Complementing Gandhi’s famous autobiography and structured as an inter-woven narrative, Restless as Mercury: My Life as a Young Man, an edited life story, is a monumental endeavour, and an experiment in creating a new genre. The book is both deeply illuminating and challenging. In his Preface to the volume, the editor, also the Mahatma’s grandson, reflects: ‘a story as first told is not a story, it is reality’ which ‘has the ring of truth’ and is ‘the original footage’ even if uneven or jerky. He therefore concludes:
Gandhi’s life story in his own words and those of his contemporaries who quote him is heard best when heard directly. It is the organic truth. This book is not Experiments with Truth taken further afield, nor is it a foil to the many remarkable biographies of him. It threads Experiments into other autobiographical texts including, somewhat unprecedentedly, what he wrote within the fold of his family he so loved but did not privilege.
In order to retain the original voice, tenor and ‘the ring of truth’, the editor mines five principal sources which narrate Gandhi’s life-experiences. These are as follows: Gandhi’s own profuse writings running into thousands of pages across the nearly hundred volumes of the Collected Works of Mahatma Gandhi. These writings are a testimony to his constant and total immersion in public action, political mobilization and public service; through and between the countless addresses, speeches, letters and other writings, they also reveal autobiographical and familial preoccupations. Besides the Collected Works, and The Story of My Experiments with Truth, predominantly the Gujarati original, Gopalkrishna also draws from Gandhi’s own words occurring in the narrations of five of his contemporaries: Prabhudas Chhaganlal Gandhi, Gandhi’s grand-nephew and later associate; Joseph J Doke, his first biographer; Millie Polak who wrote a book based on personal observation; and the works of his two secretaries Mahadev Desai and Pyarelal.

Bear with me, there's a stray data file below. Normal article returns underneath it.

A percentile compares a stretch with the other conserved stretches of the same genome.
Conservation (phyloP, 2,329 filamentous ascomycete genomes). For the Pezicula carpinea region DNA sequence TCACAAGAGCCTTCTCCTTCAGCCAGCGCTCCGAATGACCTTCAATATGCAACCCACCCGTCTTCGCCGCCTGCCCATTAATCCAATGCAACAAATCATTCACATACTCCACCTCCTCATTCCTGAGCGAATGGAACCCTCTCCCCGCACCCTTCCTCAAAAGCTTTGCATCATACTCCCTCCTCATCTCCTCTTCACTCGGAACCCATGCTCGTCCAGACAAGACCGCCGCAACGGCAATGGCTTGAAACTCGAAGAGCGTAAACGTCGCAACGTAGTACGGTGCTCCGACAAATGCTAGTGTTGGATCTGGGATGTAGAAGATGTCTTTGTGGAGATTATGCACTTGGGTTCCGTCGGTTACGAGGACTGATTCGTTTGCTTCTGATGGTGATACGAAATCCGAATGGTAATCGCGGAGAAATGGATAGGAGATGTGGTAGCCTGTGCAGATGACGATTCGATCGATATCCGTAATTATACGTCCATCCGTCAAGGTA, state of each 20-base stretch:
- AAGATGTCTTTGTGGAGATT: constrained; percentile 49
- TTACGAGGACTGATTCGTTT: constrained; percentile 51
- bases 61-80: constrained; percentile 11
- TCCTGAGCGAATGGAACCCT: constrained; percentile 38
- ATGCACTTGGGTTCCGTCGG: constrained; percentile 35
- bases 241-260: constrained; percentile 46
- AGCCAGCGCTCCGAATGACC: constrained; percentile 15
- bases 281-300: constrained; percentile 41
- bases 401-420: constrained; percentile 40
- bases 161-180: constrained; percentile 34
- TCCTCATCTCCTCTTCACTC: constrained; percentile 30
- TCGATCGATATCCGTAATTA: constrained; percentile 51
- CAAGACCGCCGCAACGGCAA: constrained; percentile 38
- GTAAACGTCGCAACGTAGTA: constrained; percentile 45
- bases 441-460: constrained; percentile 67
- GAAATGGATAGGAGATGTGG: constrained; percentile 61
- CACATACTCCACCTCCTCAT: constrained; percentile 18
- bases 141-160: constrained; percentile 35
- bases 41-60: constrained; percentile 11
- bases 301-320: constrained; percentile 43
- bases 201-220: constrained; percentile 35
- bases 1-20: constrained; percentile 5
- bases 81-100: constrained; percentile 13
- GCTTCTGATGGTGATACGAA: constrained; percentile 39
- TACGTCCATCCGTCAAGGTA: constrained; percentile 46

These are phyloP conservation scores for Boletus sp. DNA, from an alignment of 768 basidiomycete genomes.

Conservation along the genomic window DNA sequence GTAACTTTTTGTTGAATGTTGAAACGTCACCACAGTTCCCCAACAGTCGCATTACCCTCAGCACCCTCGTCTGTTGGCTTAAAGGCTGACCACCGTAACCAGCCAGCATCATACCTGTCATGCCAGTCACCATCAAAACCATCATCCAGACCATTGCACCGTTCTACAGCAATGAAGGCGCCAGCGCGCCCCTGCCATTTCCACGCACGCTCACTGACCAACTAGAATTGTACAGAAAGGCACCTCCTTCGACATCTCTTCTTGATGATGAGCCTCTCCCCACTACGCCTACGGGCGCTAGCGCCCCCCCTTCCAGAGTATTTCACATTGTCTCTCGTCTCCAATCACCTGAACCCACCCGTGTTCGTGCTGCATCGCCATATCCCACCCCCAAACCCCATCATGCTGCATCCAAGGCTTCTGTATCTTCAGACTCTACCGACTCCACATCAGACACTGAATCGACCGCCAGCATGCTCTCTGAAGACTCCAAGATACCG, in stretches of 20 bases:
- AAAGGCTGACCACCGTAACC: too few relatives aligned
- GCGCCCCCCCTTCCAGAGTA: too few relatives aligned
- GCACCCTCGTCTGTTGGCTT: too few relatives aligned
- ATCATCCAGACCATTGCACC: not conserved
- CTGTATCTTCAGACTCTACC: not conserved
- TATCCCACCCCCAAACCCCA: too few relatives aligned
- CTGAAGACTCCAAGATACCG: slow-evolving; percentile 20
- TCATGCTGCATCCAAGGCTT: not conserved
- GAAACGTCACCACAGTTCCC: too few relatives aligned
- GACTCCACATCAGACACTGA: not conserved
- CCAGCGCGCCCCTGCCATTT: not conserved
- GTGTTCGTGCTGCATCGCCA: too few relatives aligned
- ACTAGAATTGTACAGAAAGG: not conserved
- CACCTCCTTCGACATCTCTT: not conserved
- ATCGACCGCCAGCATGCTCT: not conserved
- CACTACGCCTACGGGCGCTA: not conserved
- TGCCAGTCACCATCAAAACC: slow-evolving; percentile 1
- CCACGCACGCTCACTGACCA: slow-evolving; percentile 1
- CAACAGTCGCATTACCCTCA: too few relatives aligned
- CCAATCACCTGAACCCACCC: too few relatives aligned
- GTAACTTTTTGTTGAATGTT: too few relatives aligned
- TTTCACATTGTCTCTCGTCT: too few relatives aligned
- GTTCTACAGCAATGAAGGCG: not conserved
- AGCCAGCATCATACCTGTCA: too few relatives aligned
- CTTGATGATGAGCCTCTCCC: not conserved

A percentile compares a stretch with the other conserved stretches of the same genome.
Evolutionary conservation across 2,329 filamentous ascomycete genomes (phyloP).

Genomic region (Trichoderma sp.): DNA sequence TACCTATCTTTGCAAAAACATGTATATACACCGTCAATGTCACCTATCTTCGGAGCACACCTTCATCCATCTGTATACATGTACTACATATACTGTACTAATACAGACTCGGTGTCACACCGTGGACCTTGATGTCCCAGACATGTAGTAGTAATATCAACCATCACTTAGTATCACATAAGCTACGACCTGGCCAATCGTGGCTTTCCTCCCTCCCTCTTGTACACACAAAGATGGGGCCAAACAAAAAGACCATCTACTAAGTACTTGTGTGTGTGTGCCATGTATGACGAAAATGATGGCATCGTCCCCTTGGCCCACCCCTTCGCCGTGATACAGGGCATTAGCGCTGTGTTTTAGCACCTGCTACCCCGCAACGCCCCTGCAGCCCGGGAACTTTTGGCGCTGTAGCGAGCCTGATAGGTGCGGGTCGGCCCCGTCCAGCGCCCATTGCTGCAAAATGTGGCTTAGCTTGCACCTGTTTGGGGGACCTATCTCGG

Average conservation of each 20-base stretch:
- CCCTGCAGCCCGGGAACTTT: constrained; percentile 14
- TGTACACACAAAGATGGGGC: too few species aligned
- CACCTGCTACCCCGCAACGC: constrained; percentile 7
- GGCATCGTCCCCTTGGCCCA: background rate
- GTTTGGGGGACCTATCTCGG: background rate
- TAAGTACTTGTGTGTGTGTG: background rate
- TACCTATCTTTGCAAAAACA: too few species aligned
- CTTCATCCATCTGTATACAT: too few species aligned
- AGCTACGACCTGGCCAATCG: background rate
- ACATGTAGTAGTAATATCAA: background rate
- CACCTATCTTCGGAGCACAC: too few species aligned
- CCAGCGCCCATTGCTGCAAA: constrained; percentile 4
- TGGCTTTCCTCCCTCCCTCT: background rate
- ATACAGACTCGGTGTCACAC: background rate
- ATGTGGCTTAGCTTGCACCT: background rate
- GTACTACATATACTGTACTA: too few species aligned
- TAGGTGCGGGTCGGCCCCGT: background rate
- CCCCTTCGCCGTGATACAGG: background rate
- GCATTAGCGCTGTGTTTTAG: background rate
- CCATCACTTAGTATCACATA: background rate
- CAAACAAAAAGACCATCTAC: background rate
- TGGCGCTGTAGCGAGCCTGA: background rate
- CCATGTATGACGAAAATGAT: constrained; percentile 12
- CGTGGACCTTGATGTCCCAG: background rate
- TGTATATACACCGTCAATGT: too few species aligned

Undoubtedly, asserts the editor, Gandhi must have ‘vetted and checked’ the accounts recorded by both Doke and Millie Polak. Those by his nephew and secretaries would certainly have been passed after minute scrutiny for veracity. All these sources therefore contain the unmistakable stamp of his voice, the frankness and the searching clarity of his perspective on issues and on people. While Restless as Mercury coincides more or less with the time period of Experiments, it carries one distinguishing mark, says the editor: ‘it brings into focus Gandhi’s descriptions of his life in its familial aspect. His life in the epic domain of actions for public causes has been and will continue to be written about. His life as lived within the fold of domesticities has had fewer tellings. And that cannot ring truer than in his own and his intimates’ words.’